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The Variability and Volatility of Sleep: An ARCHetypal Approach

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    February 08, 2022
    12:00 - 13:00

Using Dutch time-diary data from 1975-2005 covering over 10,000 respondents for 7 consecutive days each, we show that sleep time exhibits variability and volatility characterized by stationary autoregressive conditional heteroscedasticity: The absolute values of deviations from a person’s average sleep on one day are positively correlated with those on the next day. Sleep is more variable on weekends and among people with less education, who are younger and who do not have young children at home. It is more volatile among men than women, but volatility is independent of other demographic characteristics. A theory of economic incentives to minimize the dispersion of sleep predicts that higher-wage workers will exhibit lesser dispersion, a result demonstrated using extraneous estimates of earnings equations to impute wage rates. Volatility in sleep spills over onto other personal activities, with lesser reverse causation onto sleep. The results illustrate a novel dimension of economic inequality.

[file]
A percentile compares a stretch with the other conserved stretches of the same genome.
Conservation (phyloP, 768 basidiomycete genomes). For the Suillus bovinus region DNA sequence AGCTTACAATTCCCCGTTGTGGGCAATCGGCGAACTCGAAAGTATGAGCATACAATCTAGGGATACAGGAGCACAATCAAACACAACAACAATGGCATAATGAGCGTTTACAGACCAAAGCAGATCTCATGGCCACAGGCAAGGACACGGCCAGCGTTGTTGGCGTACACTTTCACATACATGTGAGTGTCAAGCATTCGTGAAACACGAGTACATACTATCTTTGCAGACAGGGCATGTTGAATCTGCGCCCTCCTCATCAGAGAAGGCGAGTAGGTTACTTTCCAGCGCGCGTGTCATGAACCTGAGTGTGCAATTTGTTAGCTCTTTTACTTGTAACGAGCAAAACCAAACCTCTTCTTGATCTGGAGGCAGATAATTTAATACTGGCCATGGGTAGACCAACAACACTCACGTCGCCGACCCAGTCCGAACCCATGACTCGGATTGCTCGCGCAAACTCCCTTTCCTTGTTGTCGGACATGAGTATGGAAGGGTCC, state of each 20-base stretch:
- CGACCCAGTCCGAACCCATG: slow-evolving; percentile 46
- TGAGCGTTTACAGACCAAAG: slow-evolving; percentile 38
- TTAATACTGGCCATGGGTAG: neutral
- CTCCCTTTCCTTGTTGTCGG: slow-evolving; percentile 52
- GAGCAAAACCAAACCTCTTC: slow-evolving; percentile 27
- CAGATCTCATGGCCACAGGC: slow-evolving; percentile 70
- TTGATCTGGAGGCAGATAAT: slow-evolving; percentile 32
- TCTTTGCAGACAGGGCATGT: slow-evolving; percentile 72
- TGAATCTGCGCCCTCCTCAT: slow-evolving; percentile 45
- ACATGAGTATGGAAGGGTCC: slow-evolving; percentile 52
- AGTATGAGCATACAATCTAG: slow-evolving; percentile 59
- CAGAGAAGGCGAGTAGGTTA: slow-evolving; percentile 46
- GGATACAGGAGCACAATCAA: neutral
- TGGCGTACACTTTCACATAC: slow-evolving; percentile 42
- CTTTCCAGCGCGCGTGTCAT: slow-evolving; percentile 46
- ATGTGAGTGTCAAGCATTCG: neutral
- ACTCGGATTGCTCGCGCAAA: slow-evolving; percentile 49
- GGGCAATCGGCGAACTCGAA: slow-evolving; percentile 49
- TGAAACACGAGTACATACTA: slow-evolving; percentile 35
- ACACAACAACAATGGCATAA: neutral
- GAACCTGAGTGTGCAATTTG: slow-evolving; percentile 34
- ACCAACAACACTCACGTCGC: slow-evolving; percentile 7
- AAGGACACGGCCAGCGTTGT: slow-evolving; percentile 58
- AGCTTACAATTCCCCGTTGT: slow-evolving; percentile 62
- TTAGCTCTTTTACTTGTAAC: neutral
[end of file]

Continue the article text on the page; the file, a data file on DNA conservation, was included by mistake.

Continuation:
Zoom link: https://eur-nl.zoom.us/j/92630529938